The difficult thing about real fellowship is that it involves being close enough to people to sin against them and be sinned against. It also means having our own sins exposed. This indeed can be uncomfortable, but we hold that it is simply God’s good design for the continued growth and sanctification of the Christian, as we live out the Christian life together, and God continues his good work of transforming each of us more and more into the image of His Son (Rom. 8:29). The New Testament is filled with exhortations for Christians to forgive one another (Eph. 4:32), bear with one another in love (Col. 3:13), bear one another’s burdens (Gal. 6:2), to strive for unity (Phil. 1:27), etc. All of these commands presuppose that we’re going to be up in each others’ grill sometimes. And we say, “Amen” to all of it. 

If this sounds cultish to you, then we’re happy to be guilty as charged. But in a world where church life has been largely relegated to a Sunday morning TED Talk, you’ll have to forgive us if we don’t take the charge too seriously. Besides, there are plenty of other Reformed Baptist and even Presbyterian churches with whom we fraternize that receive the same kinds of insults, and we’re pretty content to consider ourselves to be in good company (1 Pet. 5:9).

Fear Not the Chained Lions

In his classic work, The Pilgrim’s Progress, John Bunyan paints a brilliant allegorical picture of the Christian life. One scene in the book has to do with the Christian coming into the church. Following his conversion, Christian (the main character) finds himself ascending a hill called Difficulty. At the top of the hill is a palace called Beautiful (representing the church). As Christian comes to enter the great house, he is met by two lions blocking the way.

“. . .[Christian] made haste and went forward, that if possible he might get lodging there. Now, before he had gone far, he entered into a very narrow passage, which was about a furlong off the porter's lodge; and looking very narrowly before him as he went, he espied two lions in the way. Now, thought he, I see the dangers that Mistrust and Timorous were driven back by. (The lions were chained, but he saw not the chains.) Then he was afraid, and thought also himself to go back after them, for he thought nothing but death was before him. . . “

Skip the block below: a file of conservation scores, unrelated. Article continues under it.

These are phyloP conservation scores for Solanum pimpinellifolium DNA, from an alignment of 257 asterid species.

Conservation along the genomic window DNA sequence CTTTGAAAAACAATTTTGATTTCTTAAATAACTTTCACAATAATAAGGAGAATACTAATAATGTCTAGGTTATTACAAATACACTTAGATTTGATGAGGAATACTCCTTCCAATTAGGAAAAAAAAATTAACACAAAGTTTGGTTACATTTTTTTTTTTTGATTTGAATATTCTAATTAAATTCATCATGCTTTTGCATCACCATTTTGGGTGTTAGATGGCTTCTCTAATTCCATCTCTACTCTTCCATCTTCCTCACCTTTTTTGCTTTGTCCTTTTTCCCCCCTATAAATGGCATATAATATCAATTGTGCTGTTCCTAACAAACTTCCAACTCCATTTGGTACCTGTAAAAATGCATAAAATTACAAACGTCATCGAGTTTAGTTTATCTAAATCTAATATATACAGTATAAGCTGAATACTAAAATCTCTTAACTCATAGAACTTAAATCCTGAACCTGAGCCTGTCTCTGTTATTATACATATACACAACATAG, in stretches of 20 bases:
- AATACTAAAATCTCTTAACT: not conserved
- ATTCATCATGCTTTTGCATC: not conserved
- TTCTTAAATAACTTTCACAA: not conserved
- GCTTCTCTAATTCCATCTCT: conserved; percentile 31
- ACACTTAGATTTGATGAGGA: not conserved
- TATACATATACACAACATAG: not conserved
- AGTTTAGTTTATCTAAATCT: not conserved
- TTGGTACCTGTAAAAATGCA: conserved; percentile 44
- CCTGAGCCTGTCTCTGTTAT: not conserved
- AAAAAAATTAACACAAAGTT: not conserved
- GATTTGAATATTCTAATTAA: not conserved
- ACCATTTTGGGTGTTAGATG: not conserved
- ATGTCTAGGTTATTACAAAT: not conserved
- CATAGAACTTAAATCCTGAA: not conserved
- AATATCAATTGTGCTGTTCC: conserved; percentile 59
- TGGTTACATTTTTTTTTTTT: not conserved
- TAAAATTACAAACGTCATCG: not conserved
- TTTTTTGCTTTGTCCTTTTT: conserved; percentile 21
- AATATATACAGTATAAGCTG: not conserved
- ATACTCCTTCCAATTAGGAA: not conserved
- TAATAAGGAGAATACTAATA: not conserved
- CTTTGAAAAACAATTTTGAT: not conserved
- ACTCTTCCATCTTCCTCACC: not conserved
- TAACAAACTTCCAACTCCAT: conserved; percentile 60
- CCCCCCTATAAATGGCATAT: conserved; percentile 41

Readers have long wondered what exactly Bunyan meant to represent by the imagery of the two lions. Many believe that these represented the powers of civil government and the state church which, in Bunyan’s day, were persecuting Christians to discourage them from joining local churches not sanctioned by the Church of England. Regardless of the specific interpretation, what we know for sure is that these lions represent forces which serve to discourage Christians from joining themselves to Christ’s church. These lions served to scare travelers from going any further, and instead to force them to go back.   

Sadly, we observe that many such lions exist in the world. There are many people—professing Christians, even—who make it their aim to stop people from venturing into the safety and nurture of a local church. Some of these lions come in the form of arrogant internet trolls like the ones we described above. Some of them come in the form of former church members or apostate Christians who through their unbelief and hard-heartedness have given themselves to such disgruntledness that they now make it their life’s work to oppose and ridicule the churches they once called home. Our church is hardly the first to endure this kind of thing, and we won’t be the last.

So we’d leave the reader with this encouragement, from what came next in the story:

“But the porter at the lodge, whose name is Watchful, perceiving that Christian made a halt as if he would go back, cried unto him, saying, "Is your strength so small?" Fear not the lions, for they are chained, and are placed there for trial of faith where it is, and for discovery of those that had none. Keep in the midst of the path, no hurt shall come unto you.”

Whether you end up deciding to visit our church or not, we exhort you in the Lord not to be scared by the lions. Trust in Christ, and join yourself to a local church. Your soul needs it. Don’t let the internet trolls rob you of the nourishment and grace God has for you through the means of the local church. 

The Lord hates a false witness who breathes out lies, and the one who sows discord among brothers (Prov. 6:19). We continue to pray fervently that those who strive to tear apart the body of Christ will be granted repentance. The Husband will not fail to avenge every offense committed against His beloved Bride. Let those who fear the Lord take heed and tremble. 

May the Lord Jesus Christ be glorified through the sanctifying of His people. May His churches be filled. May the earth be filled with the knowledge of His glory as the waters cover the seas. 

May the Lord bless you. 

Warmly and Sincerely, 
The Members of Grace Fellowship Church

May 14, 2024